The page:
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When the hammer fell for the final time records were, once again, broken. Final tally: $6 million (USD). That’s how much this year’s Premiere Napa Valley wine auction raised. All told, 225 lots would receive frenetic bidding action (from 70 successful bidders) within a standing room only crowd gathered for the annual event at the Culinary Institute of America in St. Helena, California.
If Premiere is any barometer of the overall market for fine California wines (in past years I’ve suggested exactly that), then 2015 is looking to be in good shape. Despite a significant (and costly for many wineries) earthquake last year, and an ongoing drought, it would appear the appetite for Napa wine is as robust as ever. Literal case in point: a five-case lot of 2013 Brand Napa Valley Cabernet Sauvignon went for $115,000–or, just a touch over $1,900 per bottle. By my count, at least, I did not see any per bottle pricing match last year’s $4,300 for Celia Welch’s Scarecrow Cab, but there was still plenty of vigorous, exciting bidding action.
The gregarious and seemingly always smiling Tim Mondavi enjoyed a strong result with his Continuum label. His five-case lot sold for $70,000, a nod perhaps to a strong pedigree for fine-making in a fabled family running back to the early days of Napa.
Small wineries experienced nice gains too. Sciandri Family Vineyards, for example, saw a nice uptick in results from their 10-case lot (#091) of ’13 Cabernet Sauvignon (Coombsville) by winemaker Don Baker. The five varietal blend took in $15,000, up 20% year-over-year from the previous year’s auction.
Once again, the room was packed, which only added to the energy and drama.
Approximately 700 guests–mostly trade, media and those from the wine industry–crowded into the upper floor of the Culinary Institute of America. Strategically, the format is magic. Earlier in the day, a barrel tasting takes place down in the Vintner’s Hall of Fame, where winemakers pour out barrel samples, talk about the vintage (mostly 2013), and offer all manner of prognostication and opinion on where the wine market is headed. It’s a glorious opportunity to not only taste some of Napa’s best, but also to get one-on-one time with those making it happen. Elias Fernandez, winemaker for the storied Shafer Vineyards, told Stark Insider that in his 30 years of winemaking, “2013 is the best vintage, comparable even to 1978.”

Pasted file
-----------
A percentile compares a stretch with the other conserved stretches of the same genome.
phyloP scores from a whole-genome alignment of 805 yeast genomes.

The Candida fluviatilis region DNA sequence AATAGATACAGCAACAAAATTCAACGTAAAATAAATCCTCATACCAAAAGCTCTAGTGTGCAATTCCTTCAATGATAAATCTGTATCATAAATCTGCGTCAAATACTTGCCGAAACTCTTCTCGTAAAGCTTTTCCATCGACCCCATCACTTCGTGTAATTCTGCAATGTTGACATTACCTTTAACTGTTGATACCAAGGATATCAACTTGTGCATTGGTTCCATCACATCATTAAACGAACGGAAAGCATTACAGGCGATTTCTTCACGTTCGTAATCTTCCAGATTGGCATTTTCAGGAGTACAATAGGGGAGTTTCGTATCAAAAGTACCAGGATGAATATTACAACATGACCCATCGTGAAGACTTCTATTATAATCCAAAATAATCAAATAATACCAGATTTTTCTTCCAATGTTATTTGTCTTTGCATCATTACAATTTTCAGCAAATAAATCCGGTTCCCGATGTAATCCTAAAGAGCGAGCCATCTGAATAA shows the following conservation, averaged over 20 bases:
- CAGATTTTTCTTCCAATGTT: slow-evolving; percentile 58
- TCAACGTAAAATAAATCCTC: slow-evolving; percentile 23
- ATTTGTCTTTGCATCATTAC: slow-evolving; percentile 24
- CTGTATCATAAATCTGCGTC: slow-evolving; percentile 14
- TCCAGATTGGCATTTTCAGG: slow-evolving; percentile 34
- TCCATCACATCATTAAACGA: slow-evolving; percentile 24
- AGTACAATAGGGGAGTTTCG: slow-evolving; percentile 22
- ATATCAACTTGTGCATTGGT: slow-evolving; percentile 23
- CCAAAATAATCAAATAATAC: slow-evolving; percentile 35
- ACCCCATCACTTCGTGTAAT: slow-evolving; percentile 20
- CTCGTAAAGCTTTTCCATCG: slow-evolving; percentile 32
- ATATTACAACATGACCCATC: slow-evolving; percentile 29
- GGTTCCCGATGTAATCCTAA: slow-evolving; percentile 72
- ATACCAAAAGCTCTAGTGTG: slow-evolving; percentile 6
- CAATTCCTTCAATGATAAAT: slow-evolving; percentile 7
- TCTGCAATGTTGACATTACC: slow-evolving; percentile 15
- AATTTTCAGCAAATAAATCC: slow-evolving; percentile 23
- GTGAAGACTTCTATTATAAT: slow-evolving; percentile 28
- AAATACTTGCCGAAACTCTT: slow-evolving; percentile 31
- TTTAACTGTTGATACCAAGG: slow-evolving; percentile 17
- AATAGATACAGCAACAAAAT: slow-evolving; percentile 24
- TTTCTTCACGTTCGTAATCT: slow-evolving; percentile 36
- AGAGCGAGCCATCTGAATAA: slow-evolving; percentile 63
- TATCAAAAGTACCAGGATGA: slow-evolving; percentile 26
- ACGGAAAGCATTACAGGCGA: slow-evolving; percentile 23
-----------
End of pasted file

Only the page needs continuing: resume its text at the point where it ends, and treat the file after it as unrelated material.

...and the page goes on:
Premiere Napa Valley Wine Auction – Tracking Annual Results
2015 $6 million, 1.7% y/y
2014 $5.9 million, 94% y/y
2013 $3.04 million, 0% y/y
2012 $3.1 million, 29% y/y
2011 $2.4 million
Known as “Premiere Week”, the auction capped off a week-long series of events across Napa, that included several tastings, seminars, “Sommelier Napa Valley”, a wine writers symposium at Meadowood, and various wine events at local restaurants.
Auction proceeds benefit the non-profit Napa Valley Vintners, a trade organization representing approximately 500 member wineries.
MORE: Premiere Napa Valley Wine Auction videos
VIDEO: Inside the Napa Gras! party at Raymond Vineyards
VIDEO: Winemaker Celia Welch talks about $4,300 Bottles of Scarecrow Cult Cabernet: “It was just a crazy price.”
VIDEO: Behind-the-scenes at the Premiere Napa Valley wine auction
Of course, in true infamous Stark Insider style, we took the moment to celebrate NVV’s $6 million haul, a glorious day in Napa hanging with friends, tasting ridiculously luxurious, elegant wines. On the way back to Silicon Valley we pulled over to the shoulder alongside Highway 29, near Grgich and … and, well… had a smashing good time…